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I have a ESP8266 on a Wemos D1 mini board. Simple "Rainbow with FastLED" animation. Shouldn't do much but the board gets so hot I can't touch it and it drains a 2500mAh battery in less than an hour.

Any idea what I'm doing wrong? Especially as a comparable micropython implementation just doesn't get that hot and the same battery keeps for about 5 hrs...

Here's the code

#define FASTLED_ALLOW_INTERRUPTS 0
#include "FastLED.h"
#include <EEPROM.h>

// How many leds in your strip?
#define NUM_LEDS 60
#define DATA_PIN 13
#define CLOCK_PIN 14
#define COLOR_ORDER RGB
int starthue = 0;
int incrementer = 255/NUM_LEDS;
CRGB leds[NUM_LEDS*2];
int address = 0;
int max_modes = 4;
int colormode; 

void setup() {
  Serial.begin(9600);
  // put your setup code here, to run once:
  FastLED.addLeds<APA102, DATA_PIN, CLOCK_PIN, RGB>(leds, NUM_LEDS*2);
    EEPROM.begin(512);
  colormode = EEPROM.read(address);
  Serial.println(colormode);
  int new_mode = (colormode == max_modes) ? 1 : ++colormode; 
  Serial.println(new_mode);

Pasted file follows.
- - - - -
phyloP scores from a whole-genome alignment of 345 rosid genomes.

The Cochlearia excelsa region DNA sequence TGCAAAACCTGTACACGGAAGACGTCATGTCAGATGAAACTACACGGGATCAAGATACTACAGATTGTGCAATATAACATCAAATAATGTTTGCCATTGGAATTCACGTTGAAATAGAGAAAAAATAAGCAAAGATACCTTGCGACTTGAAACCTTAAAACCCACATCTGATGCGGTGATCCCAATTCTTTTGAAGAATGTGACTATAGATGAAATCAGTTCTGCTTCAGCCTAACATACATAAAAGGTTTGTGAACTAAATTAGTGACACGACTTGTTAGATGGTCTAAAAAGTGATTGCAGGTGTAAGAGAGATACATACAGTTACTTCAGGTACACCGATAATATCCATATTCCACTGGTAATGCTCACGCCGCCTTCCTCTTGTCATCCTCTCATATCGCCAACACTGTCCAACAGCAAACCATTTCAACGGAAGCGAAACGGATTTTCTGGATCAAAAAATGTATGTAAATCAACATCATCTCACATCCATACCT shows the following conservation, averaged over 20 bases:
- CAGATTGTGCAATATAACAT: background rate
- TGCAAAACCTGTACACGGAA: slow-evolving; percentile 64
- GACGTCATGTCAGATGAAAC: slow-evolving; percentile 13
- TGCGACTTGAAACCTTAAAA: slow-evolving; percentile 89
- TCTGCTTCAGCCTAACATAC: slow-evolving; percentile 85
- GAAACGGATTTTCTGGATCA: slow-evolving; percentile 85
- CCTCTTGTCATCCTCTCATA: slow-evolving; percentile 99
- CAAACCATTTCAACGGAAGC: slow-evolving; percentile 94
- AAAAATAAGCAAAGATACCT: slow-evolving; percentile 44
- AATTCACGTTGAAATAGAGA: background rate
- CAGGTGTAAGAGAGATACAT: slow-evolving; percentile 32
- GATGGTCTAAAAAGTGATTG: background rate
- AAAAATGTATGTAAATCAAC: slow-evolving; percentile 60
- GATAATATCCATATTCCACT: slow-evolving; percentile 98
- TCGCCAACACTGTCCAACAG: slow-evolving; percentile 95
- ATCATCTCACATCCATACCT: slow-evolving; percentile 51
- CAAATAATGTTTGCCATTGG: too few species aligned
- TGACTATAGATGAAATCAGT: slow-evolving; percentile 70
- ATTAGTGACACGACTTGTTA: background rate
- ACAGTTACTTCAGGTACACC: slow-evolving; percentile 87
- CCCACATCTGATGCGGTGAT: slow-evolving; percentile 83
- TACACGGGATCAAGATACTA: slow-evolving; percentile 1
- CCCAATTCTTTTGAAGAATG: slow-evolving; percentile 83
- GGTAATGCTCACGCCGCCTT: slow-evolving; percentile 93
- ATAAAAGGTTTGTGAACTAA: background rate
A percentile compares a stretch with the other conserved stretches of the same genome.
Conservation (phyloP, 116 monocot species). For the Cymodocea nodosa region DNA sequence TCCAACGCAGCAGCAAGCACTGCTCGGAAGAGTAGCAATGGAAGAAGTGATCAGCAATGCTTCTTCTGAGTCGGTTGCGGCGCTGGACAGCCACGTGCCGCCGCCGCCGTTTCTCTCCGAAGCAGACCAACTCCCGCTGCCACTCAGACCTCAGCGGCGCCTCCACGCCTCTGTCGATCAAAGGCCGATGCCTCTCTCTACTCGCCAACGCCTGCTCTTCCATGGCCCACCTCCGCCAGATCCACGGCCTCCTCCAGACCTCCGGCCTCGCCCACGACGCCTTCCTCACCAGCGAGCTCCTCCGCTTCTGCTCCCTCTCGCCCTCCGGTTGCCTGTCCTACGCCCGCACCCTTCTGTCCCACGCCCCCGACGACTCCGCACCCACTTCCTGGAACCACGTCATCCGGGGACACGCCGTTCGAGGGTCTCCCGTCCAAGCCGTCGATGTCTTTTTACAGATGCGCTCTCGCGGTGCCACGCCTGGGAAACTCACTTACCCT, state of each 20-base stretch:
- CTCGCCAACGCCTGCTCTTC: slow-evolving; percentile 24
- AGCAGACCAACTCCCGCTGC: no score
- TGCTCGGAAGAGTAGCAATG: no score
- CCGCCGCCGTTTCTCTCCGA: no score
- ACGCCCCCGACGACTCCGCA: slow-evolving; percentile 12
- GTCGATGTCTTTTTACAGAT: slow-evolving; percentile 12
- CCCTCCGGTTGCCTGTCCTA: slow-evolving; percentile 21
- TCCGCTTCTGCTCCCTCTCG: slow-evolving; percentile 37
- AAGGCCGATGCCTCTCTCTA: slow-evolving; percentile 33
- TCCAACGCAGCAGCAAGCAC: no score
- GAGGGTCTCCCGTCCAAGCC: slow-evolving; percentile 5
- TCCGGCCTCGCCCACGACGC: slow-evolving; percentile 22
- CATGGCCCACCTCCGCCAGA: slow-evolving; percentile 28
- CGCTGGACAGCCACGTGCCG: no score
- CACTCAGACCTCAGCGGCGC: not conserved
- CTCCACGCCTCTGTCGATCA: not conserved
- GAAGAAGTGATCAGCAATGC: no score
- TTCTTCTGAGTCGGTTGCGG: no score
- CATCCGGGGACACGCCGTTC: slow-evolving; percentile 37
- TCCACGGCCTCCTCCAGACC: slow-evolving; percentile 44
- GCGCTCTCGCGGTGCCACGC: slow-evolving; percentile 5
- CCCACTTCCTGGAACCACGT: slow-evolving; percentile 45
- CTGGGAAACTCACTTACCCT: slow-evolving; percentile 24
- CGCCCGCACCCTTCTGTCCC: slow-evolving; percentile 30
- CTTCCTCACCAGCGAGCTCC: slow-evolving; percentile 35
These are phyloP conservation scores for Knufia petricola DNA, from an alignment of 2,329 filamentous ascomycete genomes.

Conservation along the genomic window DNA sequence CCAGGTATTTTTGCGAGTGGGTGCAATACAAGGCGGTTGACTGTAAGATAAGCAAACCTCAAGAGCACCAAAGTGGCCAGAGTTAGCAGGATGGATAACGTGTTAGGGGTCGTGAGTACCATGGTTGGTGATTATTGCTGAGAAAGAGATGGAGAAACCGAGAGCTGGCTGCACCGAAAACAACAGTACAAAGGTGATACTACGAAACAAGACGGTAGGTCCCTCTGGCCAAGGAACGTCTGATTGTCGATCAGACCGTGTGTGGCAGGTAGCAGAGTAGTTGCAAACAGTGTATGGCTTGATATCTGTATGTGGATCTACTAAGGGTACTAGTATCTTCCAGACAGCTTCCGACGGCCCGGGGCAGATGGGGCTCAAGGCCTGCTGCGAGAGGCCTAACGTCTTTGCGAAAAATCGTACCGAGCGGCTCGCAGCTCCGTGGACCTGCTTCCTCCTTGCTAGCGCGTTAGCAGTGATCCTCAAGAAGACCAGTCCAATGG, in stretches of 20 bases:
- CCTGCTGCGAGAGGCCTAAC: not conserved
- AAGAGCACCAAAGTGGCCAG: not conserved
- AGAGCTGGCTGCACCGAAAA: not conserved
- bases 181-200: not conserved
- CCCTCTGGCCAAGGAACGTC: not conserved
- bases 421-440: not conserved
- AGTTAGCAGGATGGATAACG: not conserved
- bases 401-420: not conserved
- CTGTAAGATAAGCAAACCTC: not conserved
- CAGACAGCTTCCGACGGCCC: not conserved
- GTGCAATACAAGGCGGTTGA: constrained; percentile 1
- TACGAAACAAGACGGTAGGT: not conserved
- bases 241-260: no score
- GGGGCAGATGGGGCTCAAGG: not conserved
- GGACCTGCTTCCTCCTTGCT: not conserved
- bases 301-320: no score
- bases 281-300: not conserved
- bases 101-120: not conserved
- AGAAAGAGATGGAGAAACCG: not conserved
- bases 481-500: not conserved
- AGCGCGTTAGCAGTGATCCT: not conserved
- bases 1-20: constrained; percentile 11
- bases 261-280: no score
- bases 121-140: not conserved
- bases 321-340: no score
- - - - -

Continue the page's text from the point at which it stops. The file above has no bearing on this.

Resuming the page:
new_mode = (colormode == 0) ? 1: new_mode;
  Serial.println(new_mode);
  EEPROM.write(address, new_mode);
  EEPROM.commit();
  EEPROM.end();
}


void rainbow_mid(int howfast) {
  while (true) { 
    fill_rainbow(leds, NUM_LEDS, starthue, incrementer);
    for (int i =0; i< NUM_LEDS; i++) {
      leds[NUM_LEDS-i-1] = leds[i];
      leds[NUM_LEDS*2-i-1] = leds[i];
    }
    FastLED.show();
    delay(howfast);
    starthue++;
  }
}

void rainbow(int howfast) {
  while (true) { 
    fill_rainbow(leds, NUM_LEDS, starthue, incrementer);
    //addGlitter(80);
    for (int i =0; i< NUM_LEDS; i++) {
      //leds[NUM_LEDS-i-1] = leds[i];
      leds[NUM_LEDS*2-i-1] = leds[i];
    }
    FastLED.show();
    delay(howfast);
    starthue++;
  }

}


void loop() {
  switch(colormode) {
    case 1: rainbow_mid(10); break;
    case 2: rainbow_mid(50); break;
    case 3: rainbow(10); break;
    case 4: rainbow(50); break;
  }

}
  • 1
    Same board, same connections in both cases? – JRobert Jul 6 at 17:54
  • The problem does not lie in your code, but in the connections. 60 RGB LEDs can draw about 20mA*3*60 = 3.6A (all LEDs in full white). Showing a rainbow will draw less current, but as Tirdad wrote in his answer, that will still be too much for the onboard regulator. How have you connected everything? How have you connected the battery? – chrisl Jul 7 at 12:35
1

the heat is from the supply lines of board.

it's not the chip itself, as if it gets hot like that the chip should be destroyed. it seems you have connected 60 LEDs strip to the board and you provide it's supply from the board's supply line. so the lines get hot, and the board gets hot too. so the heat is not from the chip. its from power supply tracks on the PCB.

use another power source for the LED strip.

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